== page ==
A "Golden point" system, whereby a rugby league game whose 80 minutes have ended in a draw is decided by whichever team scores the first point (by whatever means) during a period of extra time is the winner. It was first used in 1997's Super League Tri-Series.
Although the golden goal format was used in North American professional association football leagues as early as the 1970s, the term golden goal was introduced by FIFA in 1993 along with the rule change because the alternative term, "sudden death", was perceived to have negative connotations. In a knockout competition, following a draw, two fifteen-minute periods of extra time are played. If either team scores a goal during extra time, the game ends immediately and the scoring team becomes the winner. The winning goal is known as the "golden goal". If there have been no goals scored after both periods of extra time, a penalty shoot-out decides the game. The golden goal was not compulsory, and individual competitions using extra time could choose whether to apply it during extra time. The first European Championship played with the rule was in 1996; the first World Cup played with the rule was in 1998.
The first golden goal recorded was on 13 March 1993 by Australia against Uruguay in a quarter-final match of the World Youth Championship. The first major tournament final to be decided by such a goal was the 1995 Football League Trophy, where Birmingham City beat Carlisle United 1–0, with a goal from Paul Tait,[unreliable source?] followed by the 1996 European Championship final, won by Germany over the Czech Republic. The golden goal in this final was scored by Oliver Bierhoff. The first golden goal in World Cup history took place in 1998, as Laurent Blanc scored to enable France to defeat Paraguay in the Round of 16.
In a qualification game for the 1994 Caribbean Cup, Barbados deliberately scored a late own goal in a successful attempt to qualify for the finals by forcing golden-goal extra time against Grenada, as an unusual tournament rule stated that golden goals counted double in calculating goal difference. Needing a two-goal victory to qualify, Barbados found themselves 2–1 up with three minutes left of normal time. After the Barbadians scored an own goal to bring the scoreline level at 2–2, Grenada tried to score in either net while Barbados defended both goals for the final three minutes of normal time. Barbados won the game in extra time and advanced to the next round.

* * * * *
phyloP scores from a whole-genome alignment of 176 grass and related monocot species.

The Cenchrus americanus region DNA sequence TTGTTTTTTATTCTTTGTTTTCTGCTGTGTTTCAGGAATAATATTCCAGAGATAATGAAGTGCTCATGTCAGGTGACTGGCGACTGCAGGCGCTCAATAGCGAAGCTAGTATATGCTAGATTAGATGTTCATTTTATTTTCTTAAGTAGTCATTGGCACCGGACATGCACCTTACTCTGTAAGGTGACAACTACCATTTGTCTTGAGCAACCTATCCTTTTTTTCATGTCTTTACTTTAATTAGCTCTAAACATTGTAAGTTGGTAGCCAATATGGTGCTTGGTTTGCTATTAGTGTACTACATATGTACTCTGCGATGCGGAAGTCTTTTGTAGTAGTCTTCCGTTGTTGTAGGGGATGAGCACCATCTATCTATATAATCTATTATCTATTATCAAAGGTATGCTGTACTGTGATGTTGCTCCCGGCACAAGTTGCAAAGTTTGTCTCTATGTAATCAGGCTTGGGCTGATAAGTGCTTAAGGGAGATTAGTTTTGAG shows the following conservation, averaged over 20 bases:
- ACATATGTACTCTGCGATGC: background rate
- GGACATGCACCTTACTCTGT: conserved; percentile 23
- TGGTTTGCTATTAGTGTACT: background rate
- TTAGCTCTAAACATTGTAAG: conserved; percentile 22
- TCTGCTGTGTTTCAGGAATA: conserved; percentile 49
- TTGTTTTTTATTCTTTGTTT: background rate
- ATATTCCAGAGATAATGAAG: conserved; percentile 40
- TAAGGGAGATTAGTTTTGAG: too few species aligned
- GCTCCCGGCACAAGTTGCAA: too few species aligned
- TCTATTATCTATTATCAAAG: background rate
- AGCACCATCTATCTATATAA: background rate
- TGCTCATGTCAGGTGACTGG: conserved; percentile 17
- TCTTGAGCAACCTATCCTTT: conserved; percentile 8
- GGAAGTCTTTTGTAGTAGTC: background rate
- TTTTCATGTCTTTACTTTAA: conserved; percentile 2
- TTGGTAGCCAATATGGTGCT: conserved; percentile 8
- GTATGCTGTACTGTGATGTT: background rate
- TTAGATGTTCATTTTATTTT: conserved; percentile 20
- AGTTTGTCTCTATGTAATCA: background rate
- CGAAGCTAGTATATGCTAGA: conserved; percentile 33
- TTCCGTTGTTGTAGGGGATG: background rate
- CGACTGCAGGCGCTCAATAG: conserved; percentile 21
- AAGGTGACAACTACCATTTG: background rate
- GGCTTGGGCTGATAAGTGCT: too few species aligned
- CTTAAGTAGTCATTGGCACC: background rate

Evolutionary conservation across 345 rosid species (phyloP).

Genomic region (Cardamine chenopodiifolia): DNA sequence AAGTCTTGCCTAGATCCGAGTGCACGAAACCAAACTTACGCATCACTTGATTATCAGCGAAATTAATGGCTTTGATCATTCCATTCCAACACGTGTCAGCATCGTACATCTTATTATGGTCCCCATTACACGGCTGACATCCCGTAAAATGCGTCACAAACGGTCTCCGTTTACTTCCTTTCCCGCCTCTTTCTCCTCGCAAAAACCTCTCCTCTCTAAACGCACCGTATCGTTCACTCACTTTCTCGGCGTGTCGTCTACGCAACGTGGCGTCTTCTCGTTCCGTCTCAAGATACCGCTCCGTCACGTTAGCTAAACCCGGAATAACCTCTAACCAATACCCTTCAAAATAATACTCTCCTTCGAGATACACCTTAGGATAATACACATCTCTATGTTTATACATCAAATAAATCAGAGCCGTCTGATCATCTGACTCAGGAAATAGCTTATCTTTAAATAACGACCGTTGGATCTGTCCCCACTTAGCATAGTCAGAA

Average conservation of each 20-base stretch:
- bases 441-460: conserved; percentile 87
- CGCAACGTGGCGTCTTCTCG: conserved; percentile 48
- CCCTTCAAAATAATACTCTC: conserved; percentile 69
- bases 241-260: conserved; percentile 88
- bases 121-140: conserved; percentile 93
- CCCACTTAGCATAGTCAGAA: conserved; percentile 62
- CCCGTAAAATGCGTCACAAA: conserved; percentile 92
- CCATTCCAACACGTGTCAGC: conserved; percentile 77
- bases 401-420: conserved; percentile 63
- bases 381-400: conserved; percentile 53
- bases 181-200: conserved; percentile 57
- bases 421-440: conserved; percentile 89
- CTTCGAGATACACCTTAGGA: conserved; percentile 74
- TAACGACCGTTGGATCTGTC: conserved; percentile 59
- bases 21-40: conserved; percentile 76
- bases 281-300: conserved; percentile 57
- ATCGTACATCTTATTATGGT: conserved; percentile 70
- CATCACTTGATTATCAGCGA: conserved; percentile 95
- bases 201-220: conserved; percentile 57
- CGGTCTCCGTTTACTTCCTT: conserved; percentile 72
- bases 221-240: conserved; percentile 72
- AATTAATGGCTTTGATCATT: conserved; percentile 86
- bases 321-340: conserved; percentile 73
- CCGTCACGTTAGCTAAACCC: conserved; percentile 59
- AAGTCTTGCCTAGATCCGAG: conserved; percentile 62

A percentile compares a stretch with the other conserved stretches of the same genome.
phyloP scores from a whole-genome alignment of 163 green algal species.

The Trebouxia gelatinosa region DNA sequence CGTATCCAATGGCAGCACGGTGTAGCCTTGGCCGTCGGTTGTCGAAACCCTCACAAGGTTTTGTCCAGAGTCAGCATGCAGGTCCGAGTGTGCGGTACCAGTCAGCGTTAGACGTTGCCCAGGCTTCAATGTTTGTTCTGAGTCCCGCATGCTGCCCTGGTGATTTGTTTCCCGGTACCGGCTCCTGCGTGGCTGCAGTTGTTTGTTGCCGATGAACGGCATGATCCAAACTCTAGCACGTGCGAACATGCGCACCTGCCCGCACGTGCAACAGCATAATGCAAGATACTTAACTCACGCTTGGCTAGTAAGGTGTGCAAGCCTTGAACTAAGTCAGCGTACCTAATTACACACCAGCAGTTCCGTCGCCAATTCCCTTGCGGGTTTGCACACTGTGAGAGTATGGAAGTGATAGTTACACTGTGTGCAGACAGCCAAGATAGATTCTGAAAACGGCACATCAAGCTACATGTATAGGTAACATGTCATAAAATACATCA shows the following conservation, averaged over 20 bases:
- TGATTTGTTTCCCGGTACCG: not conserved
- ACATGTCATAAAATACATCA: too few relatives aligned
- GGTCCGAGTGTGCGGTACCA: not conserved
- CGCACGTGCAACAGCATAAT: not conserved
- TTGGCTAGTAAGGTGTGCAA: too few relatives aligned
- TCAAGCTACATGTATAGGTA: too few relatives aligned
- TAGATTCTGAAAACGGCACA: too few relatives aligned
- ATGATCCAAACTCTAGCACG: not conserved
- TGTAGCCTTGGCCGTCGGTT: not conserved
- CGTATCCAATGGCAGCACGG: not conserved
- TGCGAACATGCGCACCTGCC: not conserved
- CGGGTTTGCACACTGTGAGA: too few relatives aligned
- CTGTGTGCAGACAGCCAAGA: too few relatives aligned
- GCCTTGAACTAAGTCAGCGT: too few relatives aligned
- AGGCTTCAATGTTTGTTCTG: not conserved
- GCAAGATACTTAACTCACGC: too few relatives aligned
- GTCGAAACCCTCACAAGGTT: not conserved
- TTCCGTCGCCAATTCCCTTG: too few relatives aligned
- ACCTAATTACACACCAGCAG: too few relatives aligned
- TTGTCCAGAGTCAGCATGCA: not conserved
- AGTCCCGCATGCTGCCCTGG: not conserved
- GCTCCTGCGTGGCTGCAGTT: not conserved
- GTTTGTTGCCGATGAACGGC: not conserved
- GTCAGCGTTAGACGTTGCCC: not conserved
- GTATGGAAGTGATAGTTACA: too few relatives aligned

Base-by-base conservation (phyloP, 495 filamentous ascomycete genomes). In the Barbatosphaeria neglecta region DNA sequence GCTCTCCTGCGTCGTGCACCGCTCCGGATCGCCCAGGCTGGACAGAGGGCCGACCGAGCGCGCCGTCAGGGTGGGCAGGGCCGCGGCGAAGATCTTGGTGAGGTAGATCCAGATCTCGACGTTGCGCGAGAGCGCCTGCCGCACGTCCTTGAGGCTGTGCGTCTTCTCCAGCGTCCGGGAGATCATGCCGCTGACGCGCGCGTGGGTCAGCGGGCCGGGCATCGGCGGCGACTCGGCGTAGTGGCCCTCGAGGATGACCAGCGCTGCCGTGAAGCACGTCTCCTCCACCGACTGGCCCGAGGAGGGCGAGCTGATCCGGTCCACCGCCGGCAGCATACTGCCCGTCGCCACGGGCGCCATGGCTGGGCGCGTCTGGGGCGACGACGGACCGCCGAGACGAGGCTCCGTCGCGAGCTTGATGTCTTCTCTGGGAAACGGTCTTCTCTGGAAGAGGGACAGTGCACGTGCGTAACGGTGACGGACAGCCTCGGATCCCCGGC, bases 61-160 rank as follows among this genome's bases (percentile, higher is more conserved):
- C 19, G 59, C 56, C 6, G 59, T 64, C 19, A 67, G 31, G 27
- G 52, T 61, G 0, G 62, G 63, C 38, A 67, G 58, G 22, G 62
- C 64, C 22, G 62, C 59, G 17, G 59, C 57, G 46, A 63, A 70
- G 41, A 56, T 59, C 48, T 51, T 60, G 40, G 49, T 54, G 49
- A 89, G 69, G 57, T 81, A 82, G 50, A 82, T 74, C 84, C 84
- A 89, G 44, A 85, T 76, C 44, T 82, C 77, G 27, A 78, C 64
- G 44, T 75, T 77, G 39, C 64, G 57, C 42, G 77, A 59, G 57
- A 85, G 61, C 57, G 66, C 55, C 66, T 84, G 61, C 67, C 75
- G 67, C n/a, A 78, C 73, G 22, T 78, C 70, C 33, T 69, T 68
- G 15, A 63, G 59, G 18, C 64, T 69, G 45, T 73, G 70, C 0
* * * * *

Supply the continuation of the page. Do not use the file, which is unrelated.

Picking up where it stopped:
In 2000, France defeated Italy in extra time in the 2000 European Championship final when David Trezeguet scored a golden goal. France thus became the first holder of both the FIFA World Cup and UEFA European Championship in history since West Germany in 1974.
The golden goal was used in the FIFA World Cup for the last time in 2002, when Turkey defeated Senegal in the quarter finals when İlhan Mansız scored what would be the final golden goal in male tournaments. However, the 2003 Women's World Cup final was decided by a golden goal as Germany defeated Sweden 2–1 with a header by Nia Künzer in the 98th minute.
FIFA World Cup Golden Goals
|1||Laurent Blanc||114'||France||1-0||Paraguay||1998||Round of 16||28 June 1998|
|2||Henri Camara||104'||Senegal||2-1||Sweden||2002||Round of 16||16 June 2002|
|3||Ahn Jung-hwan||117'||South Korea||2-1||Italy||2002||Round of 16||18 June 2002|
|4||İlhan Mansız||94'||Turkey||1-0||Senegal||2002||Quarter-finals||22 June 2002|